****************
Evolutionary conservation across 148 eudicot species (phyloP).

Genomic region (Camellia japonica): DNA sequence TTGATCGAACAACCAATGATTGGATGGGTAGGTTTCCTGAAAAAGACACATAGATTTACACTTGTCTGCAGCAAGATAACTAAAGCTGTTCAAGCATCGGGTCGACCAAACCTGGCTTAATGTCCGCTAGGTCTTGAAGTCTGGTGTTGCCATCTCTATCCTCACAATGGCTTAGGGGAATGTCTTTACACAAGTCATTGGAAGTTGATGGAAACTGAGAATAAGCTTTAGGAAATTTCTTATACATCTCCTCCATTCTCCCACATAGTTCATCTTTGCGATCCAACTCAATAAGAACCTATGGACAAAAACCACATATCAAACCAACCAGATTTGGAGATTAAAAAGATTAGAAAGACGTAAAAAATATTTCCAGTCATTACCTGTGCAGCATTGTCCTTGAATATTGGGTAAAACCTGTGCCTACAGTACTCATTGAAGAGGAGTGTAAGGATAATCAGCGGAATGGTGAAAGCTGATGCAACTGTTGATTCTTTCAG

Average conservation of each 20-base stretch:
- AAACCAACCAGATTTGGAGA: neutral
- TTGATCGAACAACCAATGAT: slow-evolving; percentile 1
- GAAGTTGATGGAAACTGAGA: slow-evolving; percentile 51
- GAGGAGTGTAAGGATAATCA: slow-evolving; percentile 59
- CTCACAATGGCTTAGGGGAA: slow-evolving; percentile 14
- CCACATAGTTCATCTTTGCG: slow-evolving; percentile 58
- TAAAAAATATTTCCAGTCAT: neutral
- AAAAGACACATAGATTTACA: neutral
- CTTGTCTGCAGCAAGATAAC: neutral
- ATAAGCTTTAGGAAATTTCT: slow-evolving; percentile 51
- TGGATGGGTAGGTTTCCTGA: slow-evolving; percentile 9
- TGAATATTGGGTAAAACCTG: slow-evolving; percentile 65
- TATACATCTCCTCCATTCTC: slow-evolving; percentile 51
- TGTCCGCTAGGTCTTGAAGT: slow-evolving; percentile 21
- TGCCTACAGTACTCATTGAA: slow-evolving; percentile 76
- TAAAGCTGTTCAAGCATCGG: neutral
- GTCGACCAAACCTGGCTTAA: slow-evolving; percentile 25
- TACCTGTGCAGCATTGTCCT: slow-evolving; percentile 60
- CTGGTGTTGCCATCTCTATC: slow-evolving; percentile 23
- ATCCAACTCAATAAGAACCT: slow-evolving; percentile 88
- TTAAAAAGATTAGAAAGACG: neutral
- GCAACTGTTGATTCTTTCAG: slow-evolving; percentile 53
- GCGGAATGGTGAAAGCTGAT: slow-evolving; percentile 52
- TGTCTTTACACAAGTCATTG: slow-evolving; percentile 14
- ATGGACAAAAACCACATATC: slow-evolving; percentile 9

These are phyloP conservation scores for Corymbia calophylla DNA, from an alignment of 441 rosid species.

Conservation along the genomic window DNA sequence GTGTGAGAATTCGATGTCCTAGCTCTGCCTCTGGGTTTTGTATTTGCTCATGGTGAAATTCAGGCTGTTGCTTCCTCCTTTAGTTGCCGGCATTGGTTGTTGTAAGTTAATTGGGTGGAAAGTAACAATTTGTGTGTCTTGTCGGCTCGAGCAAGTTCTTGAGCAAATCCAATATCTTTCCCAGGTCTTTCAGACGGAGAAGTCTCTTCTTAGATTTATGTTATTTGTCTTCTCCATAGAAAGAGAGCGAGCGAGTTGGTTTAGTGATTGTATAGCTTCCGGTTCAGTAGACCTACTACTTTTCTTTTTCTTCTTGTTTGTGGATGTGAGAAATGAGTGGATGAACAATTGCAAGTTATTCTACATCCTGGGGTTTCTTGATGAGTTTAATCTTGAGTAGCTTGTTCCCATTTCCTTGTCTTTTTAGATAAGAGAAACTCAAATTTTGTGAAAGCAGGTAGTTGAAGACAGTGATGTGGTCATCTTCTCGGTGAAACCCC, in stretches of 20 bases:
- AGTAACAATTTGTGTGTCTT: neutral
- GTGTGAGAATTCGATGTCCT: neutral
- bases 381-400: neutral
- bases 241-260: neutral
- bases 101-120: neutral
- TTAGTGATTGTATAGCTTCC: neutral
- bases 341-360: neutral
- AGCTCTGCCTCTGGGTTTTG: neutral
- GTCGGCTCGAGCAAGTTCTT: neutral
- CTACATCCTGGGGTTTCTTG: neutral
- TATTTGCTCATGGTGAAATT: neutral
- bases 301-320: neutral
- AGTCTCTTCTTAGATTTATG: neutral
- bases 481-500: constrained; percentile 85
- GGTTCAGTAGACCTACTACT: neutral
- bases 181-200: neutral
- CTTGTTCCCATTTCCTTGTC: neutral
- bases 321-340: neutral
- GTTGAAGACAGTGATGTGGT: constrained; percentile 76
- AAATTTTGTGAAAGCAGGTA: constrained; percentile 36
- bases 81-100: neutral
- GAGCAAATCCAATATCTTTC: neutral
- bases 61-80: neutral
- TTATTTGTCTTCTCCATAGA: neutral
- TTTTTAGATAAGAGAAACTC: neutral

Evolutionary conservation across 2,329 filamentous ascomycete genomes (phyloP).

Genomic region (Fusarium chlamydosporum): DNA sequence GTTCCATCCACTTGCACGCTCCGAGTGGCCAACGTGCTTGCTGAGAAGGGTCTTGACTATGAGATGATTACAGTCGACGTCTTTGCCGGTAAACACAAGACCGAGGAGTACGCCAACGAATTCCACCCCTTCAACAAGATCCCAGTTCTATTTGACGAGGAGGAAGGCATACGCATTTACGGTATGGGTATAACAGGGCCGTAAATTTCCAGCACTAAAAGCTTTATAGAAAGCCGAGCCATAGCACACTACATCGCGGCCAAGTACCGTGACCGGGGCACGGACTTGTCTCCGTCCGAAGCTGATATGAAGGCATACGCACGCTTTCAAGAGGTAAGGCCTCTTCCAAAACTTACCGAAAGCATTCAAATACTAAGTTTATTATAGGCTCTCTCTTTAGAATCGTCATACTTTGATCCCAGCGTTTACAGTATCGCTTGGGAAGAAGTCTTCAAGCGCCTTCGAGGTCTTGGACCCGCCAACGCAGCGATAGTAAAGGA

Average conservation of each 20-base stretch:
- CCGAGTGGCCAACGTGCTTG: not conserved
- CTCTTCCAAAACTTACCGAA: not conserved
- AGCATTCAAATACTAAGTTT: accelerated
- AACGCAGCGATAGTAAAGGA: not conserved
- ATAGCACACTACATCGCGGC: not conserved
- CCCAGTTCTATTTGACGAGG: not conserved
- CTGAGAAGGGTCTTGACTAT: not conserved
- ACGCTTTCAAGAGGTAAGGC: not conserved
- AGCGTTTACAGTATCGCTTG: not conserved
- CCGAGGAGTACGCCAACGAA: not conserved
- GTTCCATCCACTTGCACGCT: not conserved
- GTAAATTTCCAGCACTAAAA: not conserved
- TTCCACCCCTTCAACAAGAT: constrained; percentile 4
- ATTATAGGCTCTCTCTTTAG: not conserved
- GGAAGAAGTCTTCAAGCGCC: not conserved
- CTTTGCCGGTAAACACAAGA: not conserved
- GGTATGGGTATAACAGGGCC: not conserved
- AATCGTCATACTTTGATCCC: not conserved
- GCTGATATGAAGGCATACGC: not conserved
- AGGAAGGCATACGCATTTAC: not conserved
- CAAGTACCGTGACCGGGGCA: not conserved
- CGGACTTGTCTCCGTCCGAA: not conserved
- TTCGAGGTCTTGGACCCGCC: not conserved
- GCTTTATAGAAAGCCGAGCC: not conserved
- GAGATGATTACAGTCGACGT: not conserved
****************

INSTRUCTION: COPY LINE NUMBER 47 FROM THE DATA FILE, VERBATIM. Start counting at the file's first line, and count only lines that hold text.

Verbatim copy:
- CTTGTTCCCATTTCCTTGTC: neutral